Tassal Tasmanian Salmon, an Australian salmon farming company, backed away from plans to dump treated wastewater from salmon pens into...
Attorneys Paul Wallach and Robert Sussman, two of Washington's most prominent environmental attorneys, predicted that enforcement activities at the U.S. Environmental Protection Agency (EPA) will soon be carried on very differently now that George W. Bush assumed the role of presidency.
Wallach and Sussman made the prediction during a media briefing at the Washington Legal Foundation, a conservative organization founded in the mid-1970s to "defend and promote the principles of free enterprise and individual rights."
Wallach expects that EPA administrator Christine Todd Whitman will be "much more balanced" in her approach to regulatory enforcement activities than was Carol Browner, who ran the agency for nearly eight years in the Clinton/Gore administration.
In order to bring about a much needed balanced approach, Wallach believes that Whitman must be willing to expunge the numerically based "bean counting" philosophy that guided activities within the EPA's Office of Enforcement and Compliance Assurance (OECA) during the Browner years.
The "pressure for [enforcement] numbers" that was so prevalent at EPA during the Clinton administration, Wallach said, blurred the lines between enforcement activities and policy initiatives.
Statistics documenting civil and criminal enforcement proceedings are measures that "should not be relied on anymore" to gauge the effectiveness of the agency, Wallach said.
Just one day before President George W. Bush was sworn into office, the EPA released data on its major enforcement and compliance assurance activities for fiscal year 2000.
The EPA took more than 6,000 environmental enforcement actions during the last year of the Clinton administration, the most in the 30-year history of the agency.
In that 12-month period, the EPA leveled nearly $225 million in civil and criminal penalties, a figure that the agency said reflected its "high priority" of correcting the "most serious health and environmental violations" committed by "major corporations with multiple facilities throughout the United States."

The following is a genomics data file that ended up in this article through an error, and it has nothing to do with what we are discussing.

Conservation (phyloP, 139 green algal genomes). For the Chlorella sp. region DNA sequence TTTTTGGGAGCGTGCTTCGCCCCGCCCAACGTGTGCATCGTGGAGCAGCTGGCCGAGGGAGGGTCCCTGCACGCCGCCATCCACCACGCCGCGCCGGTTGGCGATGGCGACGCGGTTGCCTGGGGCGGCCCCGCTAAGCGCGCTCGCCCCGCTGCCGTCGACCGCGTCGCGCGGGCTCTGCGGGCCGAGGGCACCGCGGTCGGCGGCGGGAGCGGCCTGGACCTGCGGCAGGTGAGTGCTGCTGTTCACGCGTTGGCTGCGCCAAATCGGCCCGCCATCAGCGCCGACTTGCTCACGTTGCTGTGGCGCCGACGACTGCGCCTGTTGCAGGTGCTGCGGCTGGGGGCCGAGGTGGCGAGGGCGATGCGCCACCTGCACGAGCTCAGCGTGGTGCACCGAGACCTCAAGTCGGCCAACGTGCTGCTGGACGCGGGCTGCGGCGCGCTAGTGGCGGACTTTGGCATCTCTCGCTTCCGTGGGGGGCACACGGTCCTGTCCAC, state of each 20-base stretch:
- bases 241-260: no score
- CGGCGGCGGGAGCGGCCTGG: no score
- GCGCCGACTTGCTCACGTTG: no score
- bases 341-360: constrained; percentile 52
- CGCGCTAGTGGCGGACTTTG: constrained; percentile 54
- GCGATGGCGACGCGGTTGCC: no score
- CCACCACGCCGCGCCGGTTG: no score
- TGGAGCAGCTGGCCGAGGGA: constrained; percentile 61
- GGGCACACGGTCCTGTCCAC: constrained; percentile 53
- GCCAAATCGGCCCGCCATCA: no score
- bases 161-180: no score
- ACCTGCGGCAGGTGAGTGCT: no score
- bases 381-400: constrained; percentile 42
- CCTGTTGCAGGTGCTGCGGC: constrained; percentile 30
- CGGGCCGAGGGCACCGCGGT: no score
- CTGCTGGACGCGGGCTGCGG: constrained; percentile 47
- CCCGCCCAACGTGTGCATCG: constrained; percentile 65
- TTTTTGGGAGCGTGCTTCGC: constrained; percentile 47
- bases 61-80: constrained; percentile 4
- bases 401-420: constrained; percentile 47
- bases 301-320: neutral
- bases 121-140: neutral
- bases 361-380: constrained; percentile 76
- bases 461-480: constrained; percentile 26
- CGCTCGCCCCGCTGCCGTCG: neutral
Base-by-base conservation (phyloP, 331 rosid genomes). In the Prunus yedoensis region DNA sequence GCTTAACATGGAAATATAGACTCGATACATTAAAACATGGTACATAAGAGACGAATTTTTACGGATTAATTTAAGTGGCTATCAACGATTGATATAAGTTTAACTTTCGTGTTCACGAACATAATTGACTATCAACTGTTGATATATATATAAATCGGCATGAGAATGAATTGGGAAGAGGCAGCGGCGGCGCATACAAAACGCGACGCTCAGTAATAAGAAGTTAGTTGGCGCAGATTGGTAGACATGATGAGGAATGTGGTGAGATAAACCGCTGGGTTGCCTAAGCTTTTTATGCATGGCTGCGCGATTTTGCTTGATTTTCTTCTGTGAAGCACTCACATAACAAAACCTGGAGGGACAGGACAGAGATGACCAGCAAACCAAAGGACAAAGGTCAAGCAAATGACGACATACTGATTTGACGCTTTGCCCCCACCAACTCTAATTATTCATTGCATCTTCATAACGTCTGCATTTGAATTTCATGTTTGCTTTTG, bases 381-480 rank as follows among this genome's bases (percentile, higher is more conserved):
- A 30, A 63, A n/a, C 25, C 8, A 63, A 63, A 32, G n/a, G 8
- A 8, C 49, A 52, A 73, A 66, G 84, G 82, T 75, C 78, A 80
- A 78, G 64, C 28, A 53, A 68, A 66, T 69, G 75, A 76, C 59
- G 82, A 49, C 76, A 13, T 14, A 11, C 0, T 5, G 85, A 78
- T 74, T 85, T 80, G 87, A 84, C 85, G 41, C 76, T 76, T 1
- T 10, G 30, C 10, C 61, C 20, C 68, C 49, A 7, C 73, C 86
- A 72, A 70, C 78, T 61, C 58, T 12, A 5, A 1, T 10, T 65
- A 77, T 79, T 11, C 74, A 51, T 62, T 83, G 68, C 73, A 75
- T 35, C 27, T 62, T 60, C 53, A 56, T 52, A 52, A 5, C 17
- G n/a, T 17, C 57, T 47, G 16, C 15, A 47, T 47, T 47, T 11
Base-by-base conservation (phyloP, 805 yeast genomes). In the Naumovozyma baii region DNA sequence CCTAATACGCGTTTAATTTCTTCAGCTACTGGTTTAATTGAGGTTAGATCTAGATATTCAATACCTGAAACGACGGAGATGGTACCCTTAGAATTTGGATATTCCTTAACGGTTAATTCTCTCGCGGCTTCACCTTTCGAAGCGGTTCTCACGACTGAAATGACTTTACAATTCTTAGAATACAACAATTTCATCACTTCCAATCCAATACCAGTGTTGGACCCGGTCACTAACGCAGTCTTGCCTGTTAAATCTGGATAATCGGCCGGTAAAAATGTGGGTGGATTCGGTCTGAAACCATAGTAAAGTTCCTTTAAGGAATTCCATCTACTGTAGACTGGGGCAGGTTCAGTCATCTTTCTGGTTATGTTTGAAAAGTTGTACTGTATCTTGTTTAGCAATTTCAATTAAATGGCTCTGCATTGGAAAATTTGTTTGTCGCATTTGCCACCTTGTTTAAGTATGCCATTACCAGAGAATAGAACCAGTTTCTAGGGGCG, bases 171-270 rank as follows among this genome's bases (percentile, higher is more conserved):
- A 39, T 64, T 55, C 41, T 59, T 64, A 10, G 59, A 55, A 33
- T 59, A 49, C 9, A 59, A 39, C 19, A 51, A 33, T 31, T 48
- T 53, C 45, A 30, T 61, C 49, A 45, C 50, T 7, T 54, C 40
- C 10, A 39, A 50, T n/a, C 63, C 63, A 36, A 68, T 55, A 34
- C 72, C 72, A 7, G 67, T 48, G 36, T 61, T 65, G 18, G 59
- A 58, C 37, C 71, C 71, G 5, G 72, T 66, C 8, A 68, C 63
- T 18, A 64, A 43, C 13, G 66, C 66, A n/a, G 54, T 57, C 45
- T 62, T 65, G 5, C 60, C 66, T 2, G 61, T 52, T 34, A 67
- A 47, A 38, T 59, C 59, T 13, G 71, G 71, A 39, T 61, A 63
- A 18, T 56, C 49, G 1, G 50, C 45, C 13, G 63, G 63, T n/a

Wallach argued that the numbers mean nothing, saying that "every bean is not equal" in terms of illustrating the effectiveness, or the lack thereof, of the EPA's environmental enforcement program. He said that in order to change the flawed system, Whitman and the Bush administration will have to develop some "legitimate measures" to gauge progress at the EPA.
Wallach called on the EPA to expand its use of self-audit programs, which generally are designed to give polluters qualified immunity from criminal prosecution and civil penalties if they voluntarily disclose their environmental violations to federal or state regulatory officials.
Some 430 companies took advantage of EPA self-audit incentive programs in fiscal year 2000, disclosing potential violations at nearly 2,200 facilities, according to EPA records.
Many environmental advocacy groups are highly critical of self-audit laws, saying they are ineffective, and keep crucial health related information from the unsuspecting public.
Wallach dismissed those criticisms, saying that the new administration should not be "accused of dropping environmental protection" by developing sound and effective self-audit programs.
Sussman said that the Bush team "is going to create substantial unhappiness regardless of what they do," because the administration is saddled with a host of problems that stem from the implementation of the EPA's New Source Review (NSR) initiative.
The Bush administration is in the process of reviewing many of the environmental settlement actions that were taken in the waning months of the Clinton administration.
A similar exercise is taking place on Capitol Hill, where several Republican Congressional leaders have vowed to scrutinize and even undo some of the environmental regulations enacted during the previous administration.